June 15, 2014
June 15, 2014
June 18, 2014
24.884.1 - 24.884.9
Mapping the Curriculum around Student Learning Outcomes and Assessment of LearningAbstractThis paper addresses efforts by a Construction Management Department to map its curriculum inresponse to the new ACCE accreditation format focusing on the student and program learning outcomes.The process revolves around providing an answer to four questions: Are we teaching our students theright thing? Are they grasping the concepts? How do we measure their learning? How do we documentthe measurements and continue improving? The answers to these four questions provide the platform forcurriculum mapping and efforts leading to continuous improvement.The impetus for mapping the construction management curriculum stemmed from multiple coincidingfactors including a progressively evolving body of knowledge, a constant increase in project complexity,an increasingly competitive market working in sub-optimal economic conditions, and a demand foracademic reform to produce graduates ready for the job market. The economic downturn and thefollowing recession in 2008 resulted in a slow-down of construction activities on both the regional andthe national, and to a certain extent the international levels, which had a direct impact on the studentenrollment in construction management programs. Additional pressure from academia and the need tostreamline curricula and reduce the number of credit hours for a construction management degree (120semester hours in most institutions) led many programs to revise their curricula and look for ways tooptimize course design and frequency of offering.After several years of using a matrix of curriculum topical contents and number of hours of instruction,the American Council for Construction Education (ACCE) started adopting a new model for programassessment and accreditation based on student learning outcomes (SLO). Instead of counting the numberof hours covering each of the curriculum topical contents, the focus shifts to what the students havelearned, what is the proper mechanism for gauging this learning, and how to document it.The mapping process followed the SIPOC model (Supplier – Input – Process – Output – Customer), andresulted in a set of documents called course assessment forms representing at the course level: what arethe pre-requisite courses and the pre-requisite knowledge needed for this class (supplier and input), whatare the learning objectives for this class (process), what are the learning outcomes (output) and what arethe following classes in the sequence (customers). A course flowchart representing a career plan wasdeveloped, and different mechanisms for documenting and measuring student learning are discussed.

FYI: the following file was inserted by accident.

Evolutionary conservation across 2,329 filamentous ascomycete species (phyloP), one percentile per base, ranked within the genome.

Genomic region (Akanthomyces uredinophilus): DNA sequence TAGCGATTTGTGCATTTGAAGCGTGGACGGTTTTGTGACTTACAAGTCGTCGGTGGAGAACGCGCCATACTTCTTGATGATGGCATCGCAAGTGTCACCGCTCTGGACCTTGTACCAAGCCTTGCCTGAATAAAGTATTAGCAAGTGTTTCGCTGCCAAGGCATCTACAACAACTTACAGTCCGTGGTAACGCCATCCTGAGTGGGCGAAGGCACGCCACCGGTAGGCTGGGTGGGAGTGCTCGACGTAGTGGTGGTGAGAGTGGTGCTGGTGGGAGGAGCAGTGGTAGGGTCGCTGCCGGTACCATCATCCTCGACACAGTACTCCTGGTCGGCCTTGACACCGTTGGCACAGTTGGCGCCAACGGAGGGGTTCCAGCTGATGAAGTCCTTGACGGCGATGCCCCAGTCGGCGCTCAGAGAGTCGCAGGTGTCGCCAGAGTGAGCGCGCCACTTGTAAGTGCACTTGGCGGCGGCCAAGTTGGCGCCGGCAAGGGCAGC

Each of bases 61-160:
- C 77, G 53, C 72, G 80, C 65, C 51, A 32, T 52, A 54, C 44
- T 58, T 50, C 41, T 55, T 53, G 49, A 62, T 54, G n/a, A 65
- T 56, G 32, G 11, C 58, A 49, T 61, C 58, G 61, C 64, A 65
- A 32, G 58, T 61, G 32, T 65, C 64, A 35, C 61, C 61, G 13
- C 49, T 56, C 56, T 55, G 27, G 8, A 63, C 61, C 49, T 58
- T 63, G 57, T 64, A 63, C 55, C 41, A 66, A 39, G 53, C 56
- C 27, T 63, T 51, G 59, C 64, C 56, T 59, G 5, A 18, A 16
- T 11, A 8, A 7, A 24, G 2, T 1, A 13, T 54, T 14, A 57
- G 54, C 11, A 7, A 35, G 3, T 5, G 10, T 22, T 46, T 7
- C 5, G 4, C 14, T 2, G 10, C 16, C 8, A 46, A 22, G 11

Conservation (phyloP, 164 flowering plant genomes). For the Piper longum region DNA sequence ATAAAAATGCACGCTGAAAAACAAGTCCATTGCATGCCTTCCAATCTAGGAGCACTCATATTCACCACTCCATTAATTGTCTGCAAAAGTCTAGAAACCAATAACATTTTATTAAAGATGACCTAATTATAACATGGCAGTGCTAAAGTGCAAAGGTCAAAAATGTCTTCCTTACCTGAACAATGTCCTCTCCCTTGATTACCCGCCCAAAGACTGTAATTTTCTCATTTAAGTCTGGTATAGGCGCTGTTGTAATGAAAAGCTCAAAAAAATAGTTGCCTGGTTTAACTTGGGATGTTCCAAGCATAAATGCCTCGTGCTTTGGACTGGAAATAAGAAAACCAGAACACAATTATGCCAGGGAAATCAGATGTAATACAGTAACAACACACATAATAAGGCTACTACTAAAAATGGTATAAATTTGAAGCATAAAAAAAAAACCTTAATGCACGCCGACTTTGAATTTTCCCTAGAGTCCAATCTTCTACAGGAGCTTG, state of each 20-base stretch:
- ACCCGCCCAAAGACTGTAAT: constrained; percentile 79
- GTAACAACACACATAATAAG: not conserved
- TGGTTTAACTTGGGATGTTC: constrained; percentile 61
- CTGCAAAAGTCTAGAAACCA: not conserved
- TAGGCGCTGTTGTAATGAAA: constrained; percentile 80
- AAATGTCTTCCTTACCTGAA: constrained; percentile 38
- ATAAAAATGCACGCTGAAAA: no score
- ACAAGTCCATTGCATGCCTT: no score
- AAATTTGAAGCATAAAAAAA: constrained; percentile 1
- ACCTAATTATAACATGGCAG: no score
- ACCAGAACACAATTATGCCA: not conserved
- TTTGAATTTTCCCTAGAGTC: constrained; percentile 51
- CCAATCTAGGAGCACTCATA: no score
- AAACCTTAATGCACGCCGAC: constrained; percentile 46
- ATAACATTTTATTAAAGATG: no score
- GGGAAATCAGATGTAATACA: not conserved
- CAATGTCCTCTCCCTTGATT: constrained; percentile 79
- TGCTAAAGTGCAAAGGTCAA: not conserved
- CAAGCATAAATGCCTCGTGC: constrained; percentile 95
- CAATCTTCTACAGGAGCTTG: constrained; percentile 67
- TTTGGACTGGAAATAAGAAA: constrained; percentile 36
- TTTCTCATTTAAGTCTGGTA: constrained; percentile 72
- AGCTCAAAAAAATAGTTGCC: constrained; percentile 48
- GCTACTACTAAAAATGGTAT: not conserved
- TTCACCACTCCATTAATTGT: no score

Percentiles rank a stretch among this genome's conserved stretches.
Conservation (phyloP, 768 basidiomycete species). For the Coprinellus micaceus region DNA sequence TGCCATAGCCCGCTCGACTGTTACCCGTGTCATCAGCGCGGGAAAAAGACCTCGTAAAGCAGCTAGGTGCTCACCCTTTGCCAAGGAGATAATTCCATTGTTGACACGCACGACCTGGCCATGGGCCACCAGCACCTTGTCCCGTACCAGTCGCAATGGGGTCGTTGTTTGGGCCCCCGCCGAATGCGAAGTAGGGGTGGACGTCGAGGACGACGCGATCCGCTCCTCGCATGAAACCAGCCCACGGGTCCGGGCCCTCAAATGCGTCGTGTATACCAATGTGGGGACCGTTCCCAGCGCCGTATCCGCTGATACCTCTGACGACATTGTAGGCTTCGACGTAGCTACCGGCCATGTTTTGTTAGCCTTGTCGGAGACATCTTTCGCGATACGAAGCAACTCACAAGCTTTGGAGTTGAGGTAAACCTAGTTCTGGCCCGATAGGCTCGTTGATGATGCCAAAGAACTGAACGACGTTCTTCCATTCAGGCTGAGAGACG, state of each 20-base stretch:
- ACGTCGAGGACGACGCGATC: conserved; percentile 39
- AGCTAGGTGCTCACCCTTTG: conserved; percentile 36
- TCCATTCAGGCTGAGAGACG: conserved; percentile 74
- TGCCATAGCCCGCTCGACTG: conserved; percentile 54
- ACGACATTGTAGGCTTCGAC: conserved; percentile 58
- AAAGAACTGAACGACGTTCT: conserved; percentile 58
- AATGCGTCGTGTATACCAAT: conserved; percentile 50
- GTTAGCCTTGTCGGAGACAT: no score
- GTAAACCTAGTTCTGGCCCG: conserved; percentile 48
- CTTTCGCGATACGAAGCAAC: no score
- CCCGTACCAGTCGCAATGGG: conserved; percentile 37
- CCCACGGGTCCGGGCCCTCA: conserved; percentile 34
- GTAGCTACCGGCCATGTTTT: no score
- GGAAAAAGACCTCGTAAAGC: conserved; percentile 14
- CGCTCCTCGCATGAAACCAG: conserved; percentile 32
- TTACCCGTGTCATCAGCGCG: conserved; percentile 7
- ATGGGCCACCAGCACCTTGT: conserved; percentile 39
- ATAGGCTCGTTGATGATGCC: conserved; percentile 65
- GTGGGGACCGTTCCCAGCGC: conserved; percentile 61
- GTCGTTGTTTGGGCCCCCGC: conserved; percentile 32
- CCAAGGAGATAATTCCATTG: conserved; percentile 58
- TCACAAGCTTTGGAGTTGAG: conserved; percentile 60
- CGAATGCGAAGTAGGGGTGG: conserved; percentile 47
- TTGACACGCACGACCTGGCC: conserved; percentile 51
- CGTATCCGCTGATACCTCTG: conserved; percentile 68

Saad, I. M. H. (2014, June), Mapping the Curriculum Around Student Learning Outcomes and Assessment of Learning Paper presented at 2014 ASEE Annual Conference & Exposition, Indianapolis, Indiana. 10.18260/1-2--22817
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